Paul Cherubini cherubini at mindspring.com
Thu Dec 13 20:42:24 EST 2001

> The point I want to make is if we want to find out more about how Monarchs
> get here, we don't need people releasing them in arbitrary places to muddy
> the waters.  

Actually determining the natal source of the monarchs seen in the British
Isles each fall is rather easy.  Just catch a few butterflies and determine the
cardiac glycosides they contain. If they contain the cardiac glycosides of
Asclepias syriaca milkweed it will prove they originated in the northerrn 
USA or southern Canada.If they contain the cardiac glycosides of Asclepias 
currassavica, it will suggest they originated in southern Europe or the
Canary Islands.

There are a three fundamental reasons why monarchs could not possibly
fly across the Atlantic on their own:

I. Monarch butterflies (like probably all butterflies) cannot maintain sustained 
flight at night (except in urban areas near lights).  45 minutes after sunset, 
monarchs will plummet to the earth if tossed into the air even on a hot full 
moon night.  

2. Monarchs cannot rest on the surface of water more than a half
hour without becoming waterlogged.

3. Monarchs cannot maintain sustained flight in overcast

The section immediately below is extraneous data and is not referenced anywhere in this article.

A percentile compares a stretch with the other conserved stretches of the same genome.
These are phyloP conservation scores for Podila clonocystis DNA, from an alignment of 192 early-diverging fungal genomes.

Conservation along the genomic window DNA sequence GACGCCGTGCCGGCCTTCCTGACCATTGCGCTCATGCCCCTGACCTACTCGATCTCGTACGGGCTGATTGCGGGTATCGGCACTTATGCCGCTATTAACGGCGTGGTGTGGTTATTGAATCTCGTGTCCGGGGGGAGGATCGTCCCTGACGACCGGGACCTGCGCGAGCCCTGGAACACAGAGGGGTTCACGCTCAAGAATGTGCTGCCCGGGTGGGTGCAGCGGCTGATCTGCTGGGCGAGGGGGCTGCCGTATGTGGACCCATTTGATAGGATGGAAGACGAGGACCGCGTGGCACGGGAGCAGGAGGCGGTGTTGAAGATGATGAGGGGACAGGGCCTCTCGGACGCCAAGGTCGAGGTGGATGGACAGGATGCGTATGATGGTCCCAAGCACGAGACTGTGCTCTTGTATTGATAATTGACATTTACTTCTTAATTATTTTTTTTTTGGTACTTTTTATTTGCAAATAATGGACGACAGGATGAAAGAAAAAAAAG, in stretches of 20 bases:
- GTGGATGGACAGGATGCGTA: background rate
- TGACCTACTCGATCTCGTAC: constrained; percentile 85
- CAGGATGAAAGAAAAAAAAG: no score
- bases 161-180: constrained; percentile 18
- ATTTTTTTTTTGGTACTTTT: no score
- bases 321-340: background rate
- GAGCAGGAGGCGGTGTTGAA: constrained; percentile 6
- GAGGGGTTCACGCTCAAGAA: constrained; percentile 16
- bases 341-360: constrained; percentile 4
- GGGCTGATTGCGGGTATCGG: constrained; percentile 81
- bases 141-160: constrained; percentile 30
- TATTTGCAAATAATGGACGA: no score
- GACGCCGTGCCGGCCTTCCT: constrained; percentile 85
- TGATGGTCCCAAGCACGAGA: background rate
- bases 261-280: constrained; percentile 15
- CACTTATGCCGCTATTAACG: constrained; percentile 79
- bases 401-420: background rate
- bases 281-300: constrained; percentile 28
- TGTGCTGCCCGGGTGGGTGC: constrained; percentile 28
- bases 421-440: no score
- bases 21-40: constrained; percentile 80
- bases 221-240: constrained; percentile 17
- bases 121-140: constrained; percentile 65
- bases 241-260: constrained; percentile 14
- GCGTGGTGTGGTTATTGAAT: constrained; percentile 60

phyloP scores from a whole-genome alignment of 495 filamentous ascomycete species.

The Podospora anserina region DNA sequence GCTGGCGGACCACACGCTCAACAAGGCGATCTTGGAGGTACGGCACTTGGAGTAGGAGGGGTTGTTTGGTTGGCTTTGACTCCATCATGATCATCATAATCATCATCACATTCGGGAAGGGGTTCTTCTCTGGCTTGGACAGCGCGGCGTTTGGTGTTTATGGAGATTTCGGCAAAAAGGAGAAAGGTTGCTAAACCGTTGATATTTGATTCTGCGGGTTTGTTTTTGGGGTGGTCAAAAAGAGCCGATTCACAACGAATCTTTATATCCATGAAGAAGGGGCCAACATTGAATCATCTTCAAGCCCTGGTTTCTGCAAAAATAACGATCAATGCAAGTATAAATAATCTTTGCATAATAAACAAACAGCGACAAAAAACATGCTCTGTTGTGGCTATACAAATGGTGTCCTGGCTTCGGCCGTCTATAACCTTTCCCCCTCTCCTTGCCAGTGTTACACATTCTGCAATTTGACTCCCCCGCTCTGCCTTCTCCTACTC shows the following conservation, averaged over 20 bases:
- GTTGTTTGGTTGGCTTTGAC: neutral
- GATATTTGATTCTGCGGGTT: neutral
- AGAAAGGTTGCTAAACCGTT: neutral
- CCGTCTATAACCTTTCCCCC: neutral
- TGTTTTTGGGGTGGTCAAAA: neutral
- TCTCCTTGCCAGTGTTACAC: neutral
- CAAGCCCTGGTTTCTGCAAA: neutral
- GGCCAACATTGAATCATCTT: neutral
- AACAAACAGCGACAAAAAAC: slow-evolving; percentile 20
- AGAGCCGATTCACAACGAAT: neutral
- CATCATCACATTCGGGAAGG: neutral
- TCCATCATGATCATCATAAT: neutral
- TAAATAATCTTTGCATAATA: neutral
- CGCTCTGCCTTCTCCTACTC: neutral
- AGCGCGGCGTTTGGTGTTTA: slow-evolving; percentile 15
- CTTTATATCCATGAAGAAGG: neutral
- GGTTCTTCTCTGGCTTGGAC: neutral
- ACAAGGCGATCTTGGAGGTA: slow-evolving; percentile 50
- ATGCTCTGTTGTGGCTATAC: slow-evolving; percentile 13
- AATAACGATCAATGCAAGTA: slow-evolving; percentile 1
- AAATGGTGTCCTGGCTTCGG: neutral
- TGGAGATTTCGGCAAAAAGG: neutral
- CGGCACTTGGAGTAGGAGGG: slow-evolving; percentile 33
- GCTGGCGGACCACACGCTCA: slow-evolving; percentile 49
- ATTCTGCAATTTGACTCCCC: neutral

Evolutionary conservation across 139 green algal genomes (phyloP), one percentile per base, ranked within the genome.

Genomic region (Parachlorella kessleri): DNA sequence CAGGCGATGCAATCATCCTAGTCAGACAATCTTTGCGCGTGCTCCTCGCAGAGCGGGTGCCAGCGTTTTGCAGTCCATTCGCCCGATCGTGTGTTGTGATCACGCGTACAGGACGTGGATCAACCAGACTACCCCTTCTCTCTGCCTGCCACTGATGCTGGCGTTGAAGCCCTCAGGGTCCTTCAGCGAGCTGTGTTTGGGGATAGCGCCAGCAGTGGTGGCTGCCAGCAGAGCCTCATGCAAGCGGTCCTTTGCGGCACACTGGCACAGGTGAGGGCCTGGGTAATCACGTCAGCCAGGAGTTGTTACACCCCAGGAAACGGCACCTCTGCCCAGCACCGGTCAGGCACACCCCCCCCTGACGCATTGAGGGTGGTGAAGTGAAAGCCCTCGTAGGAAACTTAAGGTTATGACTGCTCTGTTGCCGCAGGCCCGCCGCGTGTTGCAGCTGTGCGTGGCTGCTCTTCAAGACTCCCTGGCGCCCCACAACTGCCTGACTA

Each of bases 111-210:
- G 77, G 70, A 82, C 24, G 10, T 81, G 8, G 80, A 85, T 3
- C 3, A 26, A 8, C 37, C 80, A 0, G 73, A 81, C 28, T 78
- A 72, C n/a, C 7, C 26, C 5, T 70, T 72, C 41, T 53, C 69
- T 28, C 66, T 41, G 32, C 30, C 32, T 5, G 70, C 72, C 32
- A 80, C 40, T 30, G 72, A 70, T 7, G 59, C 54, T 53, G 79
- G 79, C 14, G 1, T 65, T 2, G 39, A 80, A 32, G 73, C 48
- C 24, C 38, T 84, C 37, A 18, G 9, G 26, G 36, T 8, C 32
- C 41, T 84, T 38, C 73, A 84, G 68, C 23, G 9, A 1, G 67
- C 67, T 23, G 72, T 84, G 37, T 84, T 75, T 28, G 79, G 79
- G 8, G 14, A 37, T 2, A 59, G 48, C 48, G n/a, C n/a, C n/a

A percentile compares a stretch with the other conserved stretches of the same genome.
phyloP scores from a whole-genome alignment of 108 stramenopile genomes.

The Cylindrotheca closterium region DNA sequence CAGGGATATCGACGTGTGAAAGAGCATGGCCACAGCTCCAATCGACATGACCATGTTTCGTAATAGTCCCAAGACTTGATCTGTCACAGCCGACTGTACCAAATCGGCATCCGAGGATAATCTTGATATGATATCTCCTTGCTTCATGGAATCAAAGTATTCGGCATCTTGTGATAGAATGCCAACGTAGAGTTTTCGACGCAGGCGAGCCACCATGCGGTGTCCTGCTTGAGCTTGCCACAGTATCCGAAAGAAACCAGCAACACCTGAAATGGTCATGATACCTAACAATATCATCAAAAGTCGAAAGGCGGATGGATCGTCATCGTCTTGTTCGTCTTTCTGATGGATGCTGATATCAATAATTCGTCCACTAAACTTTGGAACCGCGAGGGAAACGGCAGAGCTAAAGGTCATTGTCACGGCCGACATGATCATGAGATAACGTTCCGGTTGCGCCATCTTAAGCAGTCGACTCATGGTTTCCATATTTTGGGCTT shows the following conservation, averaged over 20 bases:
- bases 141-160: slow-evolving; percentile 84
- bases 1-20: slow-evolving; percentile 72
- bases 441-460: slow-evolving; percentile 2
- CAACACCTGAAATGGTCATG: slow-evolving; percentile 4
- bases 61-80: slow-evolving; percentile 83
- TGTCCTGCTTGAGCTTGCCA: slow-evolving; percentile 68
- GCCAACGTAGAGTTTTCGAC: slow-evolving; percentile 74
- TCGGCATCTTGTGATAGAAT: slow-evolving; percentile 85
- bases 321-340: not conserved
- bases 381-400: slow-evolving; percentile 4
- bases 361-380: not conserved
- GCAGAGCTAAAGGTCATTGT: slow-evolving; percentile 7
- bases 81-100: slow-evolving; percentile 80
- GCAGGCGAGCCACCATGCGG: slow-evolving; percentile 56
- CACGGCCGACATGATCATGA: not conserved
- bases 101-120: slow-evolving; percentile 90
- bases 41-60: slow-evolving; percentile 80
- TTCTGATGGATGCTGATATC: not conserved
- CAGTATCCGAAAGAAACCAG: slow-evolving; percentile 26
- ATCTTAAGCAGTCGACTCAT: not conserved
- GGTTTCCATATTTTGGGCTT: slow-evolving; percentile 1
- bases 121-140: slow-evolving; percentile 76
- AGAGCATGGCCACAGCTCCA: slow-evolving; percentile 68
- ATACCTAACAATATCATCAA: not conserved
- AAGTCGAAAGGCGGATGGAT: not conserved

weather below 50 degrees F (10 degrees C) or below about
32 degrees F (O degrees C) in sunny weather,  This rules
out any chance they could be carried on the jet stream to Europe.
Also, temperatures below about 24 degrees F are fatal to monarchs.

By contrast it is easy to imagine how Monarchs could cross the 
Atlantic assisted by ships.  Monarchs that fly out or are blown out 
over the Atlantic coast of the USA, could land on ships and then leave
as they approached the British Isles a week later.

Bottom line is that releases of captive reared monarchs at events
in England/Scotland/Ireland will not substantially interfere with the 
ability of scientists to determine the origin of wild monarchs that 
usually appear in these countries each fall .

Paul Cherubini


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